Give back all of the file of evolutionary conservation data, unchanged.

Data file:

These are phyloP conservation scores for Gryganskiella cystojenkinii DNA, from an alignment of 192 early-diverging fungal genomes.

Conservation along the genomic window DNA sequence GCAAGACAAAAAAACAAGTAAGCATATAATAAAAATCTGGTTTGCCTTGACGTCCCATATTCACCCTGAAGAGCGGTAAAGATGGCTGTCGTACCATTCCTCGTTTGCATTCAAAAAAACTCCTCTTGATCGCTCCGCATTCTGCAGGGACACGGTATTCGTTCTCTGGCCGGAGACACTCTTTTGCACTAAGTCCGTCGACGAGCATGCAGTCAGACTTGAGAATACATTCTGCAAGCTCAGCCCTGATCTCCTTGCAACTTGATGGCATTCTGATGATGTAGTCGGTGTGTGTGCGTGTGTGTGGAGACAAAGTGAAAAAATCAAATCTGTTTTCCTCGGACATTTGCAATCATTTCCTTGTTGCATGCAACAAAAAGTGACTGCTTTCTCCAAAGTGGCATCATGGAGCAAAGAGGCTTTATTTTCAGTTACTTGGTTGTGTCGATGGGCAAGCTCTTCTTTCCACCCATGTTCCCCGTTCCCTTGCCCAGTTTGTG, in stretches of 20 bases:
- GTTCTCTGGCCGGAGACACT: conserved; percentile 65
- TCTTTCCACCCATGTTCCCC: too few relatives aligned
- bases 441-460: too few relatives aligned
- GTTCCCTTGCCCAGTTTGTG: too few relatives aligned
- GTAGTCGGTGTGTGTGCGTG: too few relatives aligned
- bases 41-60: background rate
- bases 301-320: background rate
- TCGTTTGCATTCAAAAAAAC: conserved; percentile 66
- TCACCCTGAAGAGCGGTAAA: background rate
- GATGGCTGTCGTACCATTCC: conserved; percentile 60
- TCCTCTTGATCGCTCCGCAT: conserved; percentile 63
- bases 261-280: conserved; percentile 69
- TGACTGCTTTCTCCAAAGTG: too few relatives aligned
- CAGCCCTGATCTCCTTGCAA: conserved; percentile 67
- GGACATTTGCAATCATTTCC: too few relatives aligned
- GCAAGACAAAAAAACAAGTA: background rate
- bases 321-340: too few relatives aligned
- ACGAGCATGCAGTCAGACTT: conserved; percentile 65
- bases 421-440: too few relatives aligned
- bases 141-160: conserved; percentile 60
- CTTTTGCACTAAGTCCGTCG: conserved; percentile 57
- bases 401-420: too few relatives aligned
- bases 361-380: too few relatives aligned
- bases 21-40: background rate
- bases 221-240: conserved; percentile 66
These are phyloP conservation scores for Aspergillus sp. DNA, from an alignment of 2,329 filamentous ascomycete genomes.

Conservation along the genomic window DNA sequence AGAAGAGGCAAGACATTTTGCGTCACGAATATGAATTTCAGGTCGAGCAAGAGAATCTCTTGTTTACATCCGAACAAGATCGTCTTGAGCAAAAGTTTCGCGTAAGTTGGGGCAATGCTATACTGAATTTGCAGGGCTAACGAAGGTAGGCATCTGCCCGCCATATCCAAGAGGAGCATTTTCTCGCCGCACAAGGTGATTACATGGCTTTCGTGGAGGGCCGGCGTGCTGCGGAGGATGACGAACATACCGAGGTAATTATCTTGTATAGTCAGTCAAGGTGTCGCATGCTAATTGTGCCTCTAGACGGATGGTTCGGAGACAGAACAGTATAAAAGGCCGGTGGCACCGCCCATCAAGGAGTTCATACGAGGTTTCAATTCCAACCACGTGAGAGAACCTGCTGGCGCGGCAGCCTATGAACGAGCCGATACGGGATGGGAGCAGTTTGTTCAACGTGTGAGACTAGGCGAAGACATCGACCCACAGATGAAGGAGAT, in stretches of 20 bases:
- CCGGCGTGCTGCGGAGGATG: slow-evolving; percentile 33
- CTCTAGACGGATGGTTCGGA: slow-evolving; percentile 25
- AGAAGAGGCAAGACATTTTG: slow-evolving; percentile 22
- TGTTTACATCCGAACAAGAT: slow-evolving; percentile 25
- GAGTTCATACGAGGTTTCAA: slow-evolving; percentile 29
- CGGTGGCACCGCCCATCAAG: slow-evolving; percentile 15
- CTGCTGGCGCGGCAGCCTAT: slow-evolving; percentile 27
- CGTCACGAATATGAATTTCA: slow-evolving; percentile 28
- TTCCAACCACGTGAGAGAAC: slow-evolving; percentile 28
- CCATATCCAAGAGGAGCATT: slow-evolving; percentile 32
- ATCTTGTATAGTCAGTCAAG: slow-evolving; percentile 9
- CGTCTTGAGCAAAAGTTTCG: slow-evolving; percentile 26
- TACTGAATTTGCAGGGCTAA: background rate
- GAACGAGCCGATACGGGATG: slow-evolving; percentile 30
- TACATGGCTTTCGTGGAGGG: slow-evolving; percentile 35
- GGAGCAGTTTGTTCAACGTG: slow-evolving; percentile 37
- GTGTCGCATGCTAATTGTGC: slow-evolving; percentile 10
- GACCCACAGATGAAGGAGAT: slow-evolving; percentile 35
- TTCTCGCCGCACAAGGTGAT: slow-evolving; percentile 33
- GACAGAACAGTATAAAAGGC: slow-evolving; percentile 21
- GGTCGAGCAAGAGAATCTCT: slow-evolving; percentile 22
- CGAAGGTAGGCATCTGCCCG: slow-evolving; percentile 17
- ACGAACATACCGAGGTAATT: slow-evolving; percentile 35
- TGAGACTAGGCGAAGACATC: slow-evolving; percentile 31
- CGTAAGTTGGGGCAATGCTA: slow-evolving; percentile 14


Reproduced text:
These are phyloP conservation scores for Gryganskiella cystojenkinii DNA, from an alignment of 192 early-diverging fungal genomes.

Conservation along the genomic window DNA sequence GCAAGACAAAAAAACAAGTAAGCATATAATAAAAATCTGGTTTGCCTTGACGTCCCATATTCACCCTGAAGAGCGGTAAAGATGGCTGTCGTACCATTCCTCGTTTGCATTCAAAAAAACTCCTCTTGATCGCTCCGCATTCTGCAGGGACACGGTATTCGTTCTCTGGCCGGAGACACTCTTTTGCACTAAGTCCGTCGACGAGCATGCAGTCAGACTTGAGAATACATTCTGCAAGCTCAGCCCTGATCTCCTTGCAACTTGATGGCATTCTGATGATGTAGTCGGTGTGTGTGCGTGTGTGTGGAGACAAAGTGAAAAAATCAAATCTGTTTTCCTCGGACATTTGCAATCATTTCCTTGTTGCATGCAACAAAAAGTGACTGCTTTCTCCAAAGTGGCATCATGGAGCAAAGAGGCTTTATTTTCAGTTACTTGGTTGTGTCGATGGGCAAGCTCTTCTTTCCACCCATGTTCCCCGTTCCCTTGCCCAGTTTGTG, in stretches of 20 bases:
- GTTCTCTGGCCGGAGACACT: conserved; percentile 65
- TCTTTCCACCCATGTTCCCC: too few relatives aligned
- bases 441-460: too few relatives aligned
- GTTCCCTTGCCCAGTTTGTG: too few relatives aligned
- GTAGTCGGTGTGTGTGCGTG: too few relatives aligned
- bases 41-60: background rate
- bases 301-320: background rate
- TCGTTTGCATTCAAAAAAAC: conserved; percentile 66
- TCACCCTGAAGAGCGGTAAA: background rate
- GATGGCTGTCGTACCATTCC: conserved; percentile 60
- TCCTCTTGATCGCTCCGCAT: conserved; percentile 63
- bases 261-280: conserved; percentile 69
- TGACTGCTTTCTCCAAAGTG: too few relatives aligned
- CAGCCCTGATCTCCTTGCAA: conserved; percentile 67
- GGACATTTGCAATCATTTCC: too few relatives aligned
- GCAAGACAAAAAAACAAGTA: background rate
- bases 321-340: too few relatives aligned
- ACGAGCATGCAGTCAGACTT: conserved; percentile 65
- bases 421-440: too few relatives aligned
- bases 141-160: conserved; percentile 60
- CTTTTGCACTAAGTCCGTCG: conserved; percentile 57
- bases 401-420: too few relatives aligned
- bases 361-380: too few relatives aligned
- bases 21-40: background rate
- bases 221-240: conserved; percentile 66
These are phyloP conservation scores for Aspergillus sp. DNA, from an alignment of 2,329 filamentous ascomycete genomes.

Conservation along the genomic window DNA sequence AGAAGAGGCAAGACATTTTGCGTCACGAATATGAATTTCAGGTCGAGCAAGAGAATCTCTTGTTTACATCCGAACAAGATCGTCTTGAGCAAAAGTTTCGCGTAAGTTGGGGCAATGCTATACTGAATTTGCAGGGCTAACGAAGGTAGGCATCTGCCCGCCATATCCAAGAGGAGCATTTTCTCGCCGCACAAGGTGATTACATGGCTTTCGTGGAGGGCCGGCGTGCTGCGGAGGATGACGAACATACCGAGGTAATTATCTTGTATAGTCAGTCAAGGTGTCGCATGCTAATTGTGCCTCTAGACGGATGGTTCGGAGACAGAACAGTATAAAAGGCCGGTGGCACCGCCCATCAAGGAGTTCATACGAGGTTTCAATTCCAACCACGTGAGAGAACCTGCTGGCGCGGCAGCCTATGAACGAGCCGATACGGGATGGGAGCAGTTTGTTCAACGTGTGAGACTAGGCGAAGACATCGACCCACAGATGAAGGAGAT, in stretches of 20 bases:
- CCGGCGTGCTGCGGAGGATG: slow-evolving; percentile 33
- CTCTAGACGGATGGTTCGGA: slow-evolving; percentile 25
- AGAAGAGGCAAGACATTTTG: slow-evolving; percentile 22
- TGTTTACATCCGAACAAGAT: slow-evolving; percentile 25
- GAGTTCATACGAGGTTTCAA: slow-evolving; percentile 29
- CGGTGGCACCGCCCATCAAG: slow-evolving; percentile 15
- CTGCTGGCGCGGCAGCCTAT: slow-evolving; percentile 27
- CGTCACGAATATGAATTTCA: slow-evolving; percentile 28
- TTCCAACCACGTGAGAGAAC: slow-evolving; percentile 28
- CCATATCCAAGAGGAGCATT: slow-evolving; percentile 32
- ATCTTGTATAGTCAGTCAAG: slow-evolving; percentile 9
- CGTCTTGAGCAAAAGTTTCG: slow-evolving; percentile 26
- TACTGAATTTGCAGGGCTAA: background rate
- GAACGAGCCGATACGGGATG: slow-evolving; percentile 30
- TACATGGCTTTCGTGGAGGG: slow-evolving; percentile 35
- GGAGCAGTTTGTTCAACGTG: slow-evolving; percentile 37
- GTGTCGCATGCTAATTGTGC: slow-evolving; percentile 10
- GACCCACAGATGAAGGAGAT: slow-evolving; percentile 35
- TTCTCGCCGCACAAGGTGAT: slow-evolving; percentile 33
- GACAGAACAGTATAAAAGGC: slow-evolving; percentile 21
- GGTCGAGCAAGAGAATCTCT: slow-evolving; percentile 22
- CGAAGGTAGGCATCTGCCCG: slow-evolving; percentile 17
- ACGAACATACCGAGGTAATT: slow-evolving; percentile 35
- TGAGACTAGGCGAAGACATC: slow-evolving; percentile 31
- CGTAAGTTGGGGCAATGCTA: slow-evolving; percentile 14